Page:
The president has proposed $113 million to support communities that do the hard work and analysis to identify key projects which will bolster their ability to attract investment. We’ll run a competitive process to select communities that have done effective planning but need a little help to build the assets they need. For instance, we’ll provide matching funds to co-invest in things like a business park or a new tech transfer program with local universities.

Local leaders, however, must show that they’ve put together a strong plan to attract investments from a particular industry where their community has a comparative advantage. That means they need to collaborate closely across the public and private sectors, local foundations, and local research and teaching institutions.

By supporting these communities that are actively working to become investment hubs, we’ll help entice both manufacturers and their supply chains to come to the area.

We’re also going to synchronize programs across the federal government. We want to make sure that these communities get all the help they need—whether that be infrastructure funding from the Department of Transportation, workforce training help from the Department of Labor, or something else.

In short, we’re looking for more cities—more Spartanburgs—that are ready, willing, and able to reinvent themselves to compete globally.
Helping communities attract investments through the work of the IMC Partnership is only one step.  We’re also stepping up our international outreach to convince firms around the world that the U.S. is the right place to invest.

Back in 2011, the president launched SelectUSA at the Commerce Department—the first-ever federal effort aimed at doing just that.

Other countries have long made big national efforts to attract inbound investment. We must do the same. Our governors and mayors deserve the full support of our federal government because they often find themselves competing with other nations.

That’s why SelectUSA recently trained Commerce Department employees stationed in 25 international markets— they’re helping foreign businesses that want to learn more about investing here. 

The president proposed this week that we do even more. His budget will include about $20 million for 100 new hires for SelectUSA. And we will host what we hope is the first annual  SelectUSA summit this year, where we’ll bring global businesses to the U.S. and match them with local leaders who are ready to talk about why their community is the best place to build and hire.

Attracting new investments to our shores is one way the president wants to accelerate the resurgence in American manufacturing. I’ll mention just one other key component of this effort—promoting innovation and keeping the U.S. on the cutting edge of new manufacturing technologies.

Last year, the Commerce Department helped launch a pilot project for the National Network for Manufacturing Innovation—the NNMI—in partnership with the Defense Department. We created a regional hub based in Youngstown, Ohio. With the help of research centers, universities, community colleges, manufacturers themselves, and others—we’re going to make that region become known as a global leader in 3D printing.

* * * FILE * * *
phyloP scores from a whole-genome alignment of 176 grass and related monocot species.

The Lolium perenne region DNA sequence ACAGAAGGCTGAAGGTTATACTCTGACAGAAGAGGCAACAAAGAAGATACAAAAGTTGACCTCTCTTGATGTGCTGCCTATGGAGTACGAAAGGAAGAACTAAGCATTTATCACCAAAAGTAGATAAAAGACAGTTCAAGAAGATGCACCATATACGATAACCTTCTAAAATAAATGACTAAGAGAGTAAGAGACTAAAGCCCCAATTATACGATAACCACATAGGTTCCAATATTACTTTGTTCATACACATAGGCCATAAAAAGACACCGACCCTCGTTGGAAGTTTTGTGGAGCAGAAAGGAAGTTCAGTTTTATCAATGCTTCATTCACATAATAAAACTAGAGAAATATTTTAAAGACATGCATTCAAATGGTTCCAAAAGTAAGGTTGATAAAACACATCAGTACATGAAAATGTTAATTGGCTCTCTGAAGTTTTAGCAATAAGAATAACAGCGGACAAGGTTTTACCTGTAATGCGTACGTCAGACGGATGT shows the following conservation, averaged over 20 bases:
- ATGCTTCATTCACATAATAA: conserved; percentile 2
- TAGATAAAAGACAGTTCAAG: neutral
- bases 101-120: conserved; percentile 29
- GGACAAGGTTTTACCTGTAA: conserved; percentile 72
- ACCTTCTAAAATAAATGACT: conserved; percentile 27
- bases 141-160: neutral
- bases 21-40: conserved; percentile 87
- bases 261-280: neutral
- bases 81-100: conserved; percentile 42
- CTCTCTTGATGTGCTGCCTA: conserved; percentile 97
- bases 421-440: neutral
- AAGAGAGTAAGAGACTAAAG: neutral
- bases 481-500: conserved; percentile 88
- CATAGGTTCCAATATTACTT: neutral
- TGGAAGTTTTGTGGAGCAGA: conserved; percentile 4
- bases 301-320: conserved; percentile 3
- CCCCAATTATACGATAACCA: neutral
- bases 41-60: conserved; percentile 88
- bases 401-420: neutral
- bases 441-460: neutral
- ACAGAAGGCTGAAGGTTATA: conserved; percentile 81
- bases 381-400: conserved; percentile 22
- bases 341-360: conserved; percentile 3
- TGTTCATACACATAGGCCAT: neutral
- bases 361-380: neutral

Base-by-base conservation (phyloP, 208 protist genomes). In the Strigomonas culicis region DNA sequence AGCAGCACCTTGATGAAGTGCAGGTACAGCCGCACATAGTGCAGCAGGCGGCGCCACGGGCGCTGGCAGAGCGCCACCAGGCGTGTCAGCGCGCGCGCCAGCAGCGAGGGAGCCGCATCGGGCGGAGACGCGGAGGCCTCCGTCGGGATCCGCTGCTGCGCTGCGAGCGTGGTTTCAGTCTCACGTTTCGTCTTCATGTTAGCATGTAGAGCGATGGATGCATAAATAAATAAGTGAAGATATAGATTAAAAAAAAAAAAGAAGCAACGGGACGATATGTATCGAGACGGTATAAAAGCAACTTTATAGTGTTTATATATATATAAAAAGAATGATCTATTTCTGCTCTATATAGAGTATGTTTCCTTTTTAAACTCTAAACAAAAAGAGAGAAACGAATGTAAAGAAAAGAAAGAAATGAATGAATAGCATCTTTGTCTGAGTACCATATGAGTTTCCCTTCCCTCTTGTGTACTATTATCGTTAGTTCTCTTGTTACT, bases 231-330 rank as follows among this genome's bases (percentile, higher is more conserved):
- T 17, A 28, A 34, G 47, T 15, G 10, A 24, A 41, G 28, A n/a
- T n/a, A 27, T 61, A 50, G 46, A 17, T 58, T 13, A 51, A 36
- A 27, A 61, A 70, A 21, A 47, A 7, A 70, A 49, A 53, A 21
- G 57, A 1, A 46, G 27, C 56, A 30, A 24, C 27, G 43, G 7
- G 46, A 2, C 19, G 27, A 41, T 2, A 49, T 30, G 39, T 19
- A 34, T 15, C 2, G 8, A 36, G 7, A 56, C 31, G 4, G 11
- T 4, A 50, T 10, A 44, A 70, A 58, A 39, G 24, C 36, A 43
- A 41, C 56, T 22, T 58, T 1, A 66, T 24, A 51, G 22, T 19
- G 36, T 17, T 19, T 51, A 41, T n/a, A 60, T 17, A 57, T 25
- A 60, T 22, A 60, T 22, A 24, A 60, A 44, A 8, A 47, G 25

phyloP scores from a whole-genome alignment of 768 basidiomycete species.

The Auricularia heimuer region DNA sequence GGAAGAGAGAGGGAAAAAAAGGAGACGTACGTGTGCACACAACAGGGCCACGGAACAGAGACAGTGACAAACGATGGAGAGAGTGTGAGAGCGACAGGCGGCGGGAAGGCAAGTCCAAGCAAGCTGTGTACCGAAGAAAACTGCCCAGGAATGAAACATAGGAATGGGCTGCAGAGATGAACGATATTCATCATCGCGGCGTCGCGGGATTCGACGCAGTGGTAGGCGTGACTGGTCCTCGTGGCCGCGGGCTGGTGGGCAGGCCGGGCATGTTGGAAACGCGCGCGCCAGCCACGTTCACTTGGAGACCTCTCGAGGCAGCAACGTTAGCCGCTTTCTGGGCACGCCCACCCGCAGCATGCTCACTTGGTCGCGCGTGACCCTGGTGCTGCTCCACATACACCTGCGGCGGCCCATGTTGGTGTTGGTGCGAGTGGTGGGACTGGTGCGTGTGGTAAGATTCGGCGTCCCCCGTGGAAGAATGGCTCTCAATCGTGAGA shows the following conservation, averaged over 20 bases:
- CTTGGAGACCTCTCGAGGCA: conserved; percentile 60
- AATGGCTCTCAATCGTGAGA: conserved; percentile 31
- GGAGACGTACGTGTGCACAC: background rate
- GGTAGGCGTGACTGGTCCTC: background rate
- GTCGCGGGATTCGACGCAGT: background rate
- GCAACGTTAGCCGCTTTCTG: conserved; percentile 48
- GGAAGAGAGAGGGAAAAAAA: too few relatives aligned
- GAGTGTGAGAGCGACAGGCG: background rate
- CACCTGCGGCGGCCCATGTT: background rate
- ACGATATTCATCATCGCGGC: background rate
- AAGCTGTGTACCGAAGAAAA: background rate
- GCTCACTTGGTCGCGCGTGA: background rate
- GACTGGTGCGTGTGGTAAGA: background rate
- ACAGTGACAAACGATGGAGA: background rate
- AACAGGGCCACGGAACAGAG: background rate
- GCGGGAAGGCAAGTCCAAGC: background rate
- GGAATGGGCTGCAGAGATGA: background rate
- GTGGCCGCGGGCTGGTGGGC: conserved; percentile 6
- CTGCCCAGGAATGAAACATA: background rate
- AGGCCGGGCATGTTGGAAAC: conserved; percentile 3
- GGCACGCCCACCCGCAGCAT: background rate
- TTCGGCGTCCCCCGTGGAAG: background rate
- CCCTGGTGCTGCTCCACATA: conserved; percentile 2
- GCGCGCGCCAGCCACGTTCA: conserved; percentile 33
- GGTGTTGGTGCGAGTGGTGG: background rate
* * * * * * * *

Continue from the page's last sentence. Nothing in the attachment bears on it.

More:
If you haven’t heard of 3D printing before, you did this week. The president talked about in speeches both on Tuesday and Wednesday. It’s a technology that allows you to build customized objects by literally printing one thin layer at a time in any sort of pattern. 3D printers can make consumer goods, medical devices, military equipment, and—I suspect—even car parts.

As the president announced, the Department of Energy is coming on board as a new partner with NNMI, and we’re going to launch three more pilot institutes this year. He also reiterated his call for Congress to use $1 billion to fund 15 institutes around the country.  

Make no mistake. Many of our global competitors have had programs like NNMI in place for decades. It’s time to step up our game so that we can stay at the forefront of advanced manufacturing and the good-paying, high-tech jobs that come along with it.

Before I close, I want to emphasize that the federal government can take all the important steps I’ve mentioned today while still coming together with Congress to reduce our deficit.

However, what we don’t want to do is make across-the-board, devastating cuts to programs—known as the sequester. This would seriously hurt our ability to support manufacturers as they grow and hire.

For example, the Commerce Department would have to cut back on state-level partnerships that help small manufacturers innovate and adopt better business practices; we would be forced to reduce our support for exporters; and we would have to scale back the business data that companies use to make critical decisions.

Clearly, as our economy is showing signs of stronger growth this year, the sequester is just a really bad idea, as the president said.

I’ll close by echoing something that he said Wednesday in Asheville—just an hour and a half up I-26 from here.

He was doing what I’m doing now —talking about manufacturing at place where a foreign based company—Linamar, a Canada-based auto parts maker—had made a big investment in the U.S.

He said there’s no “magic bullet” to strengthen manufacturing in America. He said, “People still have to work hard [and] companies still have to make good products.  But if we can just do a few things, then over time what happens is that we start rebuilding our manufacturing base in a way that strengthens our economy as a whole.”

Both as an economist and as the leader of the Commerce Department, which is charged with championing American-based manufacturing, I couldn’t agree more.  
So let’s do those few key things that could make a big difference. Let’s do all we can—right now—to attract investment and drive innovation in manufacturing at this critical moment.

If we’re successful, I know that our communities will be stronger, our economy will grow faster, and the future will be brighter for the next generation of Americans.  
Thank you.